Home Selling in Los Angeles>Question Details

Mister Seller, Home Seller in Los Angeles, CA

Can my agent withhold offers? What can I do?

Asked by Mister Seller, Los Angeles, CA Tue Mar 16, 2010

My home was sold, but now I have learned a buyer put in a bid I never saw (higher amount). What recourse do I have? Can I force the realtor or agency to pay the difference? I'm in California.

Help the community by answering this question:


It was a violation of the code of Real Estate ethics for the offer not to be presented to the seller. It is a requirement that all offers be presented. The listing agent is required to present all offers whether verbal or written. The agent could face disciplinary action if you report them.
1 vote Thank Flag Link Mon Apr 19, 2010
I agree.
Flag Tue Feb 25, 2014
Mister Seller,
This is a serious violation of the agents fiduciary duty to you. Ask the would-be buyer or their agent for copies of:
1: The Offer, in it's entirety. Pay attention to page two, as it outlines costs that the buyer requests you to pay. If they were giving you a high offer but then requesting tens of thousands of dollars back for closing costs/repairs/termite work, then your agent may have had good reason to not present the offer.
2: Their financing package. If they were approved by a bona-fide bank lender (Wells, BofA, Etc.) then they were legitimately pre-approved. Conversely if they had a prequal from a lender or broker you have never heard of, perhaps your agent didn't think they were able to obtain financing.
3: Their proof of down payment funds. As Cuba Gooding Jr. Would say "Show me the money". If they didn't show their down payment or didn't have enough, then they probably could not have closed anyway.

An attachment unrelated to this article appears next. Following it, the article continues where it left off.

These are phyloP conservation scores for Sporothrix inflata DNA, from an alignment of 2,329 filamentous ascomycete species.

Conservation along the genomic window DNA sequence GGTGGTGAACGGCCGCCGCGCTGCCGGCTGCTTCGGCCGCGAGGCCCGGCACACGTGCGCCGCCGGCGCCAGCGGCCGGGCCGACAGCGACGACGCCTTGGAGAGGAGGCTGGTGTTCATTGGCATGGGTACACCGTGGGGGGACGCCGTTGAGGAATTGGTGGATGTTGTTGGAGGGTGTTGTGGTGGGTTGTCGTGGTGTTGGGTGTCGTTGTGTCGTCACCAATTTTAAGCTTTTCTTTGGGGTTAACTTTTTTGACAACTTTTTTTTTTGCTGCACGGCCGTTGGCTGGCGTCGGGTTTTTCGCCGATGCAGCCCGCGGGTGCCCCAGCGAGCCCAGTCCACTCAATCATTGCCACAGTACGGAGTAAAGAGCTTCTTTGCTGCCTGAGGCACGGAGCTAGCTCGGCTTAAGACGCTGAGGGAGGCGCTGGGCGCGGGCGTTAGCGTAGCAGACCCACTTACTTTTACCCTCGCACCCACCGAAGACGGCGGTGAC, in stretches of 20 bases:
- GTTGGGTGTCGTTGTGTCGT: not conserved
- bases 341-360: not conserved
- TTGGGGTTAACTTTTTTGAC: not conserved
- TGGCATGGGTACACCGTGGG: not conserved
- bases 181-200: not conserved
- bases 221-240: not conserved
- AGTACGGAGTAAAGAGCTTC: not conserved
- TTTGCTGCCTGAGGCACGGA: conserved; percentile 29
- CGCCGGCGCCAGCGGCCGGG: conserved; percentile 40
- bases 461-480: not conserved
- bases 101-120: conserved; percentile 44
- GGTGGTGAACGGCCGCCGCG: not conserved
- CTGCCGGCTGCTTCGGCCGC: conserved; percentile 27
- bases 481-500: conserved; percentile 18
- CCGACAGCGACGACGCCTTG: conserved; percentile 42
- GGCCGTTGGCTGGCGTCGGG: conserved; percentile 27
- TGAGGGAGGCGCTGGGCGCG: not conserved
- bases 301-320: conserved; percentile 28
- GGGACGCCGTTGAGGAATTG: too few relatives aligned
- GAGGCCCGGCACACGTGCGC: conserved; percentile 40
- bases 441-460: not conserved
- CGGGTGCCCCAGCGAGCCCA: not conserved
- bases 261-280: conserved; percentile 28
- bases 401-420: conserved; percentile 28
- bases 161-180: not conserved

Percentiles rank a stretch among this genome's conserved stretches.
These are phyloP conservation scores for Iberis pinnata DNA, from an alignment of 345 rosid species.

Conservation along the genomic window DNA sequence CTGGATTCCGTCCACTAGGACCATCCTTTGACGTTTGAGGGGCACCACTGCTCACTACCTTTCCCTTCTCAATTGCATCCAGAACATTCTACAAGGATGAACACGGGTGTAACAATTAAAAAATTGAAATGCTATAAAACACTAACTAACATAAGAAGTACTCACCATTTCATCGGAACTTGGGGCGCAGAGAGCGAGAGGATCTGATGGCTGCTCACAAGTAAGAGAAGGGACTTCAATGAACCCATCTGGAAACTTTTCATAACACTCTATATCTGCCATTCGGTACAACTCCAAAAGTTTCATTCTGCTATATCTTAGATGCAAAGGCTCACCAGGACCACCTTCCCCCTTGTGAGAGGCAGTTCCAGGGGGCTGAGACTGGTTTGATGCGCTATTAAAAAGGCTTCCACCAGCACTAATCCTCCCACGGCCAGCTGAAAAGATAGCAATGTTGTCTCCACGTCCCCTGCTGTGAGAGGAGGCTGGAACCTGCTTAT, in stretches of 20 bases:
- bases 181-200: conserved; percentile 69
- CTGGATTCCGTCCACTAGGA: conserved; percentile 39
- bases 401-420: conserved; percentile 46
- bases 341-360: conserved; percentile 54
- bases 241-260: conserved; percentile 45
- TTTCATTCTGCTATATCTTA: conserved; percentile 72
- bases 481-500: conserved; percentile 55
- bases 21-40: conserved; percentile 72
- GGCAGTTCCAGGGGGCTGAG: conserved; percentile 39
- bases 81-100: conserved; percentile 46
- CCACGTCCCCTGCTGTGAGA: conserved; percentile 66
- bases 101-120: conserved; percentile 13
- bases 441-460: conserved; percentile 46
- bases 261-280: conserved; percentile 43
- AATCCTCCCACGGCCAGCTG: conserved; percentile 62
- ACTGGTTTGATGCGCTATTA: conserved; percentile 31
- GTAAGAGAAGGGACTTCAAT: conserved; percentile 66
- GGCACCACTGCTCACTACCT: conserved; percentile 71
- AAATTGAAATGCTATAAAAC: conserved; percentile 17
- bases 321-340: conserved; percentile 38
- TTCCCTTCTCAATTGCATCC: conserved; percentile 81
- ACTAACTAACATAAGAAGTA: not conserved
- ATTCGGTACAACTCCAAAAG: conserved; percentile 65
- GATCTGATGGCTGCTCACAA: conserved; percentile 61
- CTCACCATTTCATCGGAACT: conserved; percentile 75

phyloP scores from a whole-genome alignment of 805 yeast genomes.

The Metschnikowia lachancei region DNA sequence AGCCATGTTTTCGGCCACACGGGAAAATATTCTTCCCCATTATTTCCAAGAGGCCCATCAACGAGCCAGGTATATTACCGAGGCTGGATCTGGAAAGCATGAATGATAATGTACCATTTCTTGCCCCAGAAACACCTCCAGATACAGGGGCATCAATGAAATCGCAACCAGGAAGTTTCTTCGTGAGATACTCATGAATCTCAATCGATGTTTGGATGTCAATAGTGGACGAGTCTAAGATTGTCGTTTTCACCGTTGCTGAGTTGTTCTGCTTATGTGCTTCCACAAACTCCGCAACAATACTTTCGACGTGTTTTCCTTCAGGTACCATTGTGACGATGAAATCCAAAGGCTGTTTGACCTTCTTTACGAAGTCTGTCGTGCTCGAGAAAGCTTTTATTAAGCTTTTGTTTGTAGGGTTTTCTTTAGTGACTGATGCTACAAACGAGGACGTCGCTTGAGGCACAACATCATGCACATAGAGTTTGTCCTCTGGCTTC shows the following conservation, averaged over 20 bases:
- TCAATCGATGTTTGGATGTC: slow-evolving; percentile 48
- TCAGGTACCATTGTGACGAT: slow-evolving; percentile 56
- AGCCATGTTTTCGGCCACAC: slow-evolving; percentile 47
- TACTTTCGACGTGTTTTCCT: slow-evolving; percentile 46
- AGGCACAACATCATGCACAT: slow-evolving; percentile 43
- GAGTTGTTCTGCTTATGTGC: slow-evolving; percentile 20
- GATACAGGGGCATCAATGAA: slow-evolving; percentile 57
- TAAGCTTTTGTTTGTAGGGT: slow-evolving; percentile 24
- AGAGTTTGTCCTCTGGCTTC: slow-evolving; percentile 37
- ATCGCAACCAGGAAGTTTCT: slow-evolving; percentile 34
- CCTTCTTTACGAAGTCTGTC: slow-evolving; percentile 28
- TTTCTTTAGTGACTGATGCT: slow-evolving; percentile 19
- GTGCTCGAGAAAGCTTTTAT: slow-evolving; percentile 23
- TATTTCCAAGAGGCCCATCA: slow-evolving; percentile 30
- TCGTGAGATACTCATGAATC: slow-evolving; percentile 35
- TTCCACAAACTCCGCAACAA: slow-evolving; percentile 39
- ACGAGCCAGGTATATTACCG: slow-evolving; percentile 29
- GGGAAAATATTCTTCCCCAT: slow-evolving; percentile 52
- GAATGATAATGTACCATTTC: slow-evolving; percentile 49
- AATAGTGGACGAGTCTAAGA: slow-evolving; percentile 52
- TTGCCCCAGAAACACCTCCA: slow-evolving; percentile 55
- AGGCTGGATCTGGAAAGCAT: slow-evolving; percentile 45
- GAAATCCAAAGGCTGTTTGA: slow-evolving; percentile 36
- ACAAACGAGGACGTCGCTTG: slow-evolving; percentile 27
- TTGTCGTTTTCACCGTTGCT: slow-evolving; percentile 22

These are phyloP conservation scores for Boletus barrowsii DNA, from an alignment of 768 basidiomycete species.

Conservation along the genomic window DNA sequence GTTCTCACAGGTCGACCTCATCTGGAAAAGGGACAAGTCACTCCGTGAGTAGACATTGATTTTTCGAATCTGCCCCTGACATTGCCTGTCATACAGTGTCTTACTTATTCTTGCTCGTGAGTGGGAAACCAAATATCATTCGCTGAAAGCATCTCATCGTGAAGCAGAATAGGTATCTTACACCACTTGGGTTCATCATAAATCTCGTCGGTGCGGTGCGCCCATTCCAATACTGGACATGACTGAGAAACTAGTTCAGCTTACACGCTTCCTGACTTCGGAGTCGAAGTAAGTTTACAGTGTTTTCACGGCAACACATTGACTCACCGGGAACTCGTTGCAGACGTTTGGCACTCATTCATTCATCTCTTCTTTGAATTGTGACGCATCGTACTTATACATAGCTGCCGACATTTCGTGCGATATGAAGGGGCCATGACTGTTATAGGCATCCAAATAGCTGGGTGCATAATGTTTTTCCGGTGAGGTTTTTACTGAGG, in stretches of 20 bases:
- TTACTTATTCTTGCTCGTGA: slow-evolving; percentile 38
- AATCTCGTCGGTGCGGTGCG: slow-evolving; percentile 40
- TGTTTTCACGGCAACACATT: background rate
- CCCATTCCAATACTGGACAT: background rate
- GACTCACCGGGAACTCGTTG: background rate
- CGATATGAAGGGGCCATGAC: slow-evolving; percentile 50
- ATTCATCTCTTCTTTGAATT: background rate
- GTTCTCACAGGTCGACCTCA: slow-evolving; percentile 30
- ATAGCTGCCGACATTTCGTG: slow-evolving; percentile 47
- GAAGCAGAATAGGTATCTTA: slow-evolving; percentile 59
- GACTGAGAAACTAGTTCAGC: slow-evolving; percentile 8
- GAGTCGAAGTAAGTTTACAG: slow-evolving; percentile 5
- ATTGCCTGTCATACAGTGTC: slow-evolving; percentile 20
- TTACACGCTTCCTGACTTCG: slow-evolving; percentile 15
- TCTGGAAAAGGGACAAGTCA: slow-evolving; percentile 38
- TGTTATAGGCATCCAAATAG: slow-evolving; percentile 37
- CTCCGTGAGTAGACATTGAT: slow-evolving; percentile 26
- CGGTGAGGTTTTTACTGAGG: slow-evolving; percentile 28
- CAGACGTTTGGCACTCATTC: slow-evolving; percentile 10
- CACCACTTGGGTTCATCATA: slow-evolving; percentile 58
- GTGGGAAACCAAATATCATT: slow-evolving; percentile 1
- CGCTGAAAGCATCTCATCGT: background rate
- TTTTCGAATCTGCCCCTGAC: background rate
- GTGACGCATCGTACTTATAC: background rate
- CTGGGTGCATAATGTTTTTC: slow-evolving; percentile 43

If you find that all three of these were present with the would-be buyer's offer, then you have a complaint against your agent. I would first discuss it with them, then their broker. If you don't get what you are looking for try the California Association of Realtors at 213-739-8350. If that doesn't work, go to the Department of Real Estate at http://www.dre.ca.gov. Let me know how it ends up.
1 vote Thank Flag Link Thu Mar 18, 2010
Excellent answers here.
The truth is that unless you can obtain a copy of the offer, including supporting documents, such as proof of down payment funds and pre-approval letter,
1. It may not have been a bona fide offer
2. It may have been incomplete

I am curious, how did you find out? Who told you? What would they have to gain by telling you?
Sounds like sour grapes to me. If I could count the number of times agents promised me "I'll be submitting (a great) offer"....and nothing every shows up from them.